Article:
Mar 19 – 23, 2018
Other Institutes
Europe/Berlin timezone

Geometry tagging with heavy ions at the EIC

Mar 20, 2018, 4:05 PM


Dr Pawel Nadel-Turonski (Stony Brook University)


The Electron-Ion Collider (EIC) will provide the first opportunity to study electron-nucleus (eA) scattering at high energies. For heavy ions, key measurements include QCD at high gluon densities and the onset of saturation, mapping of the transverse spatial gluon distribution through coherent diffraction, and parton/hadron propagation in cold nuclear matter. All these measurements greatly benefit from, or in the case of coherent diffraction critically rely on, an excellent capability to detect the outgoing nuclear fragments (geometry tagging). Knowing the path length traversed inside the nucleus allows a better understanding of parton propagation, and being able to select central collisions at low-x gives a significant boost to the nuclear thickness (and effective gluon density) beyond the average value for a heavy nucleus. It has also been shown that for coherent diffraction, a sufficient suppression of the large incoherent background can be achieved if, in addition to emitted nucleons and light ions, also the residual nucleus can be detected (including A-1 nuclei). This talk will present the physics opportunities and detection requirements for geometry tagging in eA at an EIC, and discuss some specific results from a project on this topic funded through JLab LDRD.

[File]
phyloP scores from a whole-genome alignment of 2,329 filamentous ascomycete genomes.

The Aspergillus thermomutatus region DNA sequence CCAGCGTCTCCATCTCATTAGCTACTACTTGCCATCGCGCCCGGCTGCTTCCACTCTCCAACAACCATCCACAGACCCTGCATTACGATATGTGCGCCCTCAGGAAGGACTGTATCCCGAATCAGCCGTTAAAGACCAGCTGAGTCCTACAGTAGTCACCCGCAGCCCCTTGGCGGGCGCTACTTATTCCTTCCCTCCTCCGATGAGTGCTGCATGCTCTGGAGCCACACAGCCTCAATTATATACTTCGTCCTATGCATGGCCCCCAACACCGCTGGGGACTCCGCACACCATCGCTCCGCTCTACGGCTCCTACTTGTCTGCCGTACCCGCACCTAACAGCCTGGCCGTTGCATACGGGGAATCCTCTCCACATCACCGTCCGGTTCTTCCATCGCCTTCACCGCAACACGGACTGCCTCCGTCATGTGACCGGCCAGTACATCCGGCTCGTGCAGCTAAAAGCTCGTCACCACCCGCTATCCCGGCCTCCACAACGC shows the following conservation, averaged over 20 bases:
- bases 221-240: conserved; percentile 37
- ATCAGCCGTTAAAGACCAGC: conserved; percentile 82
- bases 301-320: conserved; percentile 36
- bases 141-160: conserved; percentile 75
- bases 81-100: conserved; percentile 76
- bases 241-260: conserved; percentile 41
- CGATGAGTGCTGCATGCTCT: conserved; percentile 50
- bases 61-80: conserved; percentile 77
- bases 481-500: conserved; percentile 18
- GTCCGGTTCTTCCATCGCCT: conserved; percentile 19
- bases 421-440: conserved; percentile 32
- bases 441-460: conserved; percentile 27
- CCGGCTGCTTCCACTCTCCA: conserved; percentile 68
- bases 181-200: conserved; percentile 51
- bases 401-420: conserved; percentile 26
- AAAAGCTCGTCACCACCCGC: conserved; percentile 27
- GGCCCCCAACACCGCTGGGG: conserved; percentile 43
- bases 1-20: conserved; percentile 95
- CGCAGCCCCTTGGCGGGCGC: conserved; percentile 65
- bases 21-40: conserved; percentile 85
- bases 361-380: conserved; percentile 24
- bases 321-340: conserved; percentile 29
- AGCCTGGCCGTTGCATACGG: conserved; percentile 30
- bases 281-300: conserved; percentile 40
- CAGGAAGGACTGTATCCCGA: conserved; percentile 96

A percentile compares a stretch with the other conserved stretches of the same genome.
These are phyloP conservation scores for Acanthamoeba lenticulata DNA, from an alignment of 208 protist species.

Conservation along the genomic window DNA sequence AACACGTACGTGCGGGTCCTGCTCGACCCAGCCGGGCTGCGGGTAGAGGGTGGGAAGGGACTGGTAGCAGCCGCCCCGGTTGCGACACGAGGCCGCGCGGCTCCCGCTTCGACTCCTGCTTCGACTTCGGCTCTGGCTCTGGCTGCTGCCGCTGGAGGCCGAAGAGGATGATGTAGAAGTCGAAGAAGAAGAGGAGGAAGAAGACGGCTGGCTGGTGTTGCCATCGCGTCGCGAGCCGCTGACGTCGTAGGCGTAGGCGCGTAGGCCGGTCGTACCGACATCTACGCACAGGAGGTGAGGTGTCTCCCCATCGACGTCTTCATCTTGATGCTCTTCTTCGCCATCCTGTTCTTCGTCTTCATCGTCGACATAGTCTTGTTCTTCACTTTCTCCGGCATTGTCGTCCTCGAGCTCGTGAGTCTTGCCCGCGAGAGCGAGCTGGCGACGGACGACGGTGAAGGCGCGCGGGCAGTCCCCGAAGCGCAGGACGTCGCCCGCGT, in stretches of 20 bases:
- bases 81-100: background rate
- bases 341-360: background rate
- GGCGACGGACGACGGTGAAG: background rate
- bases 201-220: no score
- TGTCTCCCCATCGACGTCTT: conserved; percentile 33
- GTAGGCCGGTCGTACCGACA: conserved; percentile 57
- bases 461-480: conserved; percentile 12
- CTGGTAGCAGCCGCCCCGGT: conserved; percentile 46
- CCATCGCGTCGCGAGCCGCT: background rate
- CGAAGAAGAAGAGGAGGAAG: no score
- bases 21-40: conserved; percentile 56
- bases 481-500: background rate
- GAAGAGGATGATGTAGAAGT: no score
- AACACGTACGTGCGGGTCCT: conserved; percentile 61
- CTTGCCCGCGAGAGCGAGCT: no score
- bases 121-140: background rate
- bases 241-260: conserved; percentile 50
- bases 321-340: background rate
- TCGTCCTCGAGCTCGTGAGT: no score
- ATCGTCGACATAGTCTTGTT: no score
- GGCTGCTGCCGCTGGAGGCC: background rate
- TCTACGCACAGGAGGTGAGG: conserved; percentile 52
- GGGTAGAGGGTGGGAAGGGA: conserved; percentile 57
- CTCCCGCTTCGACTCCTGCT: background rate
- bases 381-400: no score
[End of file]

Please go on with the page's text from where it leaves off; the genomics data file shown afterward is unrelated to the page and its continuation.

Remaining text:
Primary author

Dr Pawel Nadel-Turonski (Stony Brook University)


Mark Baker (University of Surrey) Vasiliy Morozov (Jefferson Lab) Alberto Accardi (Hampton U. and Jefferson Lab) William King Brooks (Federico Santa Maria Technical University (CL)) Raphael Dupre (IPN Orsay) Kawtar Hafidi (Argonne National Lab) Charles Hyde (Old Dominion University) Kijun Park (Old Dominion University) Tobias Toll Liang Zheng (China University of Geosciences) Mr Caleb Fogler Mr Mathieu Ehrhart (IPN Orsay) Mr Stukes James Dr Guohui Wei (Jefferson Lab) Dr Amy Sy (Jefferson Lab)

Presentation materials